EDMONTON - Ryan Smyth admits he may have painted himself into a corner when it comes to contract negotiations with the Edmonton Oilers.
Admitting he is only interested in playing with the Oilers has eliminated whatever leverage the veteran winger may have had heading into unrestricted free agency.
Regardless, Smyth is optimistic he and the club can come together on a deal that will keep him in town for a while longer.
“I guess, you can say I painted myself into a corner, but on the other end of it, I still believe I have a lot left in me and I have a lot left to give,” said Smyth as the Oilers packed their bags Monday and went their separate ways for the summer. “I came back to this organization not only because of the history I have here, but because of the direction where I think this team is going.
“I’m confident things will work out. I want to be an Oiler and they know that, and I hope they want me as a player. We want to bring back something here that can be special, and that’s being in the playoffs.”
Smyth was welcomed back with open arms when requesting a trade out of Los Angeles due to family reasons last summer.
Early in the season, the move appeared to be a great one. Smyth played as though he had turned back time, collecting 26 points in his first 26 games, scoring 12 goals in the process.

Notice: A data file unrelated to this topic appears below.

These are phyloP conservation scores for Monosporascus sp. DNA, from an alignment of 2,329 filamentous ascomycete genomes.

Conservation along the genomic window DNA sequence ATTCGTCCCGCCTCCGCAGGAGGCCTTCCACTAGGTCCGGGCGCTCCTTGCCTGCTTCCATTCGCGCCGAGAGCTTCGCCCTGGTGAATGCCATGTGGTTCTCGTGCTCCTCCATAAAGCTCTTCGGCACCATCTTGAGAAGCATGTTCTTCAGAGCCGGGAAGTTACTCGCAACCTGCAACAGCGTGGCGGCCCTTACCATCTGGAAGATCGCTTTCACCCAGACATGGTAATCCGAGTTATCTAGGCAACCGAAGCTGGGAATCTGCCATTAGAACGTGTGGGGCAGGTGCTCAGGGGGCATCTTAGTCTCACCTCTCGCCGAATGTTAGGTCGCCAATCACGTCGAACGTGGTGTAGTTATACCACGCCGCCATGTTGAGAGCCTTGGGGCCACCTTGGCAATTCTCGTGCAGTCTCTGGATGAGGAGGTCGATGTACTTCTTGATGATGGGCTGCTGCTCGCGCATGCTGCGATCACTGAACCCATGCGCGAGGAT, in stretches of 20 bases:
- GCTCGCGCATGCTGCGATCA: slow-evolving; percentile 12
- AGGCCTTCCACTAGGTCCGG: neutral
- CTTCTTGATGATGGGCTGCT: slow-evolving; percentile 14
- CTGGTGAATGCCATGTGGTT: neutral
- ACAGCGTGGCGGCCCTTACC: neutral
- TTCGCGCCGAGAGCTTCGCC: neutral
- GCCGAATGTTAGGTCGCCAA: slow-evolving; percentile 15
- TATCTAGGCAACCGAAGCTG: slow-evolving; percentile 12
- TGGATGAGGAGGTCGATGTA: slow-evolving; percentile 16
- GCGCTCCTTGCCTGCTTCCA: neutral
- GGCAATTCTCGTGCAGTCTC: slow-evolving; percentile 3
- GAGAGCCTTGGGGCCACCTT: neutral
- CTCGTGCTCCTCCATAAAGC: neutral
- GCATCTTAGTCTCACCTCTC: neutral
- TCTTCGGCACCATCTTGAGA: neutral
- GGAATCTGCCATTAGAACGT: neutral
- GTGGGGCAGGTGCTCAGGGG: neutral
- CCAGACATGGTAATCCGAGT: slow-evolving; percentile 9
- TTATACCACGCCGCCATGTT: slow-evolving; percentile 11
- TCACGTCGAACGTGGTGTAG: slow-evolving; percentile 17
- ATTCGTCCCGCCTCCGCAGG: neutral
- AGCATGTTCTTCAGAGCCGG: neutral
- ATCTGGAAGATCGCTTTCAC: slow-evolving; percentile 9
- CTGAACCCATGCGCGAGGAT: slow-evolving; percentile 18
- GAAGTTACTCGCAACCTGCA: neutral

However, time usually has the final say, and it seemed to catch up to Smyth, who collected 20 points in his final 56 games.
“I wouldn’t say that I ran out of gas, I would just say I played different minutes,” said Smyth. “I didn’t kill penalties in L.A. and I did here. When you play three to five minutes on the PK, you’re doing some hard minutes.
“Those are different minutes than I’m used to playing. When you have your top guys sitting there and not killing then they get out there, they get that burst of energy, that goes a long way.”
As the year progressed and the Oilers’ young talent began to blossom, Smyth and a number of other veterans saw their roles alter.
He took on a bigger checking role, which probably accounted for his dip offensively.
It’s a role Smyth is expected to continue playing with the Oilers if the two sides can come to an agreement on a new contract.
What that role is worth, and how long he can play it, is currently the sticking point on a new deal.
“I believe I still got it,” Smyth said. “I think I’m capable of playing at a high level, whether it’s on the first two lines or a checking line. Wherever they want to put me, I can do it.
“It’s the first time in a little while that I’ve taken on that role and I know I’m capable of playing top-six minutes. But I want to be an effective player for the team, even if that means killing penalties.”
Smyth says there hasn’t been much negotiating between the two sides recently.
The Oilers did put a deal on the table towards the trade deadline, which was not accepted. Smyth is looking for an extended deal with the Oilers that will give him security for at least the next couple of seasons.
“Sometimes that stuff doesn’t come easy,” he said. “But I’m confident that things will get done.”